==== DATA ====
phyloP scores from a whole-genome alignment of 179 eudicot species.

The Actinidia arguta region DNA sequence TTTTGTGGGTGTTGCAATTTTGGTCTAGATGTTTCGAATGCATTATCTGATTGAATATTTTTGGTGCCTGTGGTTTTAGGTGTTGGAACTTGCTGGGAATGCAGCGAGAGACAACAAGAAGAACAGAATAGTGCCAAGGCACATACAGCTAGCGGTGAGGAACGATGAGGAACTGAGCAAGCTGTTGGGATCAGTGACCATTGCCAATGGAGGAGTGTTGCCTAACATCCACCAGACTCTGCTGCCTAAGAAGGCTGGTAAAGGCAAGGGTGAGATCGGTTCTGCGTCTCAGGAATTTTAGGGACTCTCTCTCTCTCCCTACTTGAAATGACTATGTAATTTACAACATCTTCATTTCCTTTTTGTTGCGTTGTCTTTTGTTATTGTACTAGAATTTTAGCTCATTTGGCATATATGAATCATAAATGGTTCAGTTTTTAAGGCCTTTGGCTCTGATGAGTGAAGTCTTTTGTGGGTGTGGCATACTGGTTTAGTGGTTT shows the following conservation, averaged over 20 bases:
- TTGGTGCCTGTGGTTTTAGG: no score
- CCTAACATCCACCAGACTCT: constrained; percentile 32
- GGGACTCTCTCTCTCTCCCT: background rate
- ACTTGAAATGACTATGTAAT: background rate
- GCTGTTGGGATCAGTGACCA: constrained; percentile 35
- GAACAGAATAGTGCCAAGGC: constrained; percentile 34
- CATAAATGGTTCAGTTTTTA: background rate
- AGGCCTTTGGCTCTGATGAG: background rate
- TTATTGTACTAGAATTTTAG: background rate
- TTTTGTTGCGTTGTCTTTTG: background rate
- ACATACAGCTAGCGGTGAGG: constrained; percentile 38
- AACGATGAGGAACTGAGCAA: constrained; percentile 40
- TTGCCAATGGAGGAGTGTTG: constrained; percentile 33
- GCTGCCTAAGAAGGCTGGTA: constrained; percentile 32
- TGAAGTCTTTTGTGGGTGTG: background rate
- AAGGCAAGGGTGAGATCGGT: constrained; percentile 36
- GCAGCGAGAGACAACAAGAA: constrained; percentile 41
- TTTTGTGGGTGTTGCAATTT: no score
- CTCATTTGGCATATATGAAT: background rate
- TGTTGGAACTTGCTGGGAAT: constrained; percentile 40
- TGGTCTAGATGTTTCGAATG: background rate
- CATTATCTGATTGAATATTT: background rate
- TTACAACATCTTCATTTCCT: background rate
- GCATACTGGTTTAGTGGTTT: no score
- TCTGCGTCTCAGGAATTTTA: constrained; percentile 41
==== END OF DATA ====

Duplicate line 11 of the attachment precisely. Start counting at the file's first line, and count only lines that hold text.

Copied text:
- TTATTGTACTAGAATTTTAG: background rate